Twin Mounds Site Also known as the Nolan Site, it is located near Barlow in Ballard County, Kentucky, just north of the confluence of the Ohio and Mississippi Rivers. The site consists of two large platform mounds around a central plaza and a large 2 metres (6.6 ft) thick midden area.[57]
Welborn Village Archeological Site Also known as the Murphy's Landing Site, this site is an archaeological site of the Caborn-Welborn culture.
Wickliffe mounds Wickliffe mounds A chiefdom on a bluff top in the far western Kentucky town of Wickliffe
Wilbanks Site A Late South Appalachian Mississippian single mound and village site in Etowah River, but now submerged underneath Lake Allatoona.[58]
Winterville Site Winterville Site The type site for the Winterville phase of the Plaquemine Mississippian culture.

See also


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  2. ^ Lewis, R. Barry (1996). "Chapter 5:Mississippian Farmers". Kentucky Archaeology. University Press of Kentucky. p. 142.  
  3. ^ Robert L. Stephenson (March 1970). "Adamson Mounds Site" (pdf). National Register of Historic Places - Nomination and Inventory. Retrieved June 2014. 
  4. ^ Harold, Huscher (1972), The Avery Site : Archaeological Investigations in the West Point Dam Area:A Preliminary Report, 1 of 2, Department of Sociology and Anthropology: University of Georgia 
  5. ^ Kevin E. Smith; James V. Miller (2009). Speaking with the Ancestors-Mississippian Stone Statuary of the Tennessee-Cumberland region.  
  6. ^ Anderson, David G. (1996). "Chiefly Cycling and Large-Scale Abandonments as Viewed from the Savannah River Basin". In John F. Scarry. Political Structure and Change in the Prehistoric Southeastern United States. Gainesville: University Press of Florida. pp. 150–191. 
  7. ^ "Locality information for Faunmap locality Belcher Mound, LA". Retrieved 2010-02-22. 
  8. ^ "The Caddo Indians of Louisiana". Retrieved 2010-02-22. 
  9. ^ "Historical-Belcher". Retrieved 2010-02-22. 
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  11. ^ "Indian Mounds of Mississippi : Boyd Mounds Site". NPS.GOV. 
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  13. ^ Barker, Gary; Kuttruff, Carl (Summer 2010). Michael C. Moore, ed. "A Summary of Exploratory and Salvage Archaeological Investigations at the Brick Church Pike Mound Site (40DV39), Davidson County, Tennessee". Tennessee Archaeology (Tennessee Council for Professional Archaeology) 5 (1).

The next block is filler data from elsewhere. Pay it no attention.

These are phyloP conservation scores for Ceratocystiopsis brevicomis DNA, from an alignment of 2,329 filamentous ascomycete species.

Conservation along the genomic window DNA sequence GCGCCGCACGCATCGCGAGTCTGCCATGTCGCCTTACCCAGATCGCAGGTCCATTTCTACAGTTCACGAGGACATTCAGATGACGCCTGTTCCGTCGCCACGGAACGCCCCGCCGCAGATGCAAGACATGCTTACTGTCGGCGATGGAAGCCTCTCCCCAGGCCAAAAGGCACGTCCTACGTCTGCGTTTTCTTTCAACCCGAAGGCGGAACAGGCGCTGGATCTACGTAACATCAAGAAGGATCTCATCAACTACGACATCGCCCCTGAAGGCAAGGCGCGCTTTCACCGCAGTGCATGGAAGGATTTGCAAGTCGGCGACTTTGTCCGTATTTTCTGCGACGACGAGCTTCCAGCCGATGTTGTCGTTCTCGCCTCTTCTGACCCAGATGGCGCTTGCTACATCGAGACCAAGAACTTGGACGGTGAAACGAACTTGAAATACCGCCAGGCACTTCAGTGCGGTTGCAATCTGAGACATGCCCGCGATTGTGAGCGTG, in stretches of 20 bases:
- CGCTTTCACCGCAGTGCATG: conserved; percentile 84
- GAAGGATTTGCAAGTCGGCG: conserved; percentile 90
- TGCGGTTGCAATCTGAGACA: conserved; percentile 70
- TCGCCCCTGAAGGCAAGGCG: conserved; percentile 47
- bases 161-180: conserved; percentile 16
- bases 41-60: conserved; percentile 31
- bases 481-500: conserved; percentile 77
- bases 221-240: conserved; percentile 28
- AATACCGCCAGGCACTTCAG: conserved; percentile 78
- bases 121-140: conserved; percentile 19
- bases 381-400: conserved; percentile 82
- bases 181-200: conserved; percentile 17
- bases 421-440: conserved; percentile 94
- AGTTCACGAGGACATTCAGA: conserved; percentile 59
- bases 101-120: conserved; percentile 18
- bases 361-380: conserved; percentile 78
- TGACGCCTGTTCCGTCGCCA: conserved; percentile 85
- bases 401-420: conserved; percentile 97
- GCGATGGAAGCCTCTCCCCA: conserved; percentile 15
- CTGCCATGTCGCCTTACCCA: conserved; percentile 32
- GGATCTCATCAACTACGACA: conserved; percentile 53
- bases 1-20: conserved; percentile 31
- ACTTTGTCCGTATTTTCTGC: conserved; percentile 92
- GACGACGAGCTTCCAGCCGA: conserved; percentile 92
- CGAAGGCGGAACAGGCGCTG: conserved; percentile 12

14. ^ Hally, David J. (1998-08-01). "Chauga". In Gibbon, Guy; Kenneth M., Ames. Archaeology of Prehistoric Native America: An Encyclopedia. Routledge. pp. 143–144.  
  15. ^ "Cloverdale Archaeological Site". Retrieved 2009-10-09. 
  16. ^ "History". State of Illinois. Retrieved 2009-10-21. 
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  18. ^ "National Historic Landmarks Program-Eaker Site". Retrieved 2009-05-31. 
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  31. ^ "Office of University Outreach Scholarship Grant Black Belt Environmental Science and Arts Program: 2005 Progress Report". Auburn University. Retrieved 2008-10-14. 
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  36. ^ Lewis, R. Barry (1996). "Chapter 5:Mississippian Farmers". Kentucky Archaeology. University Press of Kentucky. pp. 128–130.  
  37. ^ Pollack, David (2008), "Chapter 6:Mississippi Period", in David Pollack, The Archaeology of Kentucky:An update, Kentucky Heritage Council, pp. 614–615, retrieved 2010-10-29 
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  40. ^ Duncan, Barbara R.; Riggs, Brett H (2003). Cherokee Heritage Trails Guidebook. Chapel Hill: University of North Carolina Press. pp. 152–153.  
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  51. ^ Welch, Paul D. (Summer 2004). Michael C. Moore, ed. "Fieldwork at Swallow Bluff Island Mounds, Tennessee (40HR16) in 2003". Tennessee Archaeology (Tennessee Council for Professional Archaeology) 1 (1): 36–48. 
  52. ^
  53. ^ Kevin E. Smith; James V. Miller (2009). Speaking with the Ancestors-Mississippian Stone Statuary of the Tennessee-Cumberland region.  
  54. ^ Lewis, R. Barry (1996). "Chapter 2:The Western Kentucky border and the Cairo lowland". In McNutt, Charles H. Prehistory of the Central Mississippi Valley. University of Alabama Press. pp. 67–70.  
  55. ^ Lewis, R. Barry (1996). "Chapter 5:Mississippian Farmers". Kentucky Archaeology. University Press of Kentucky. pp. 128–130.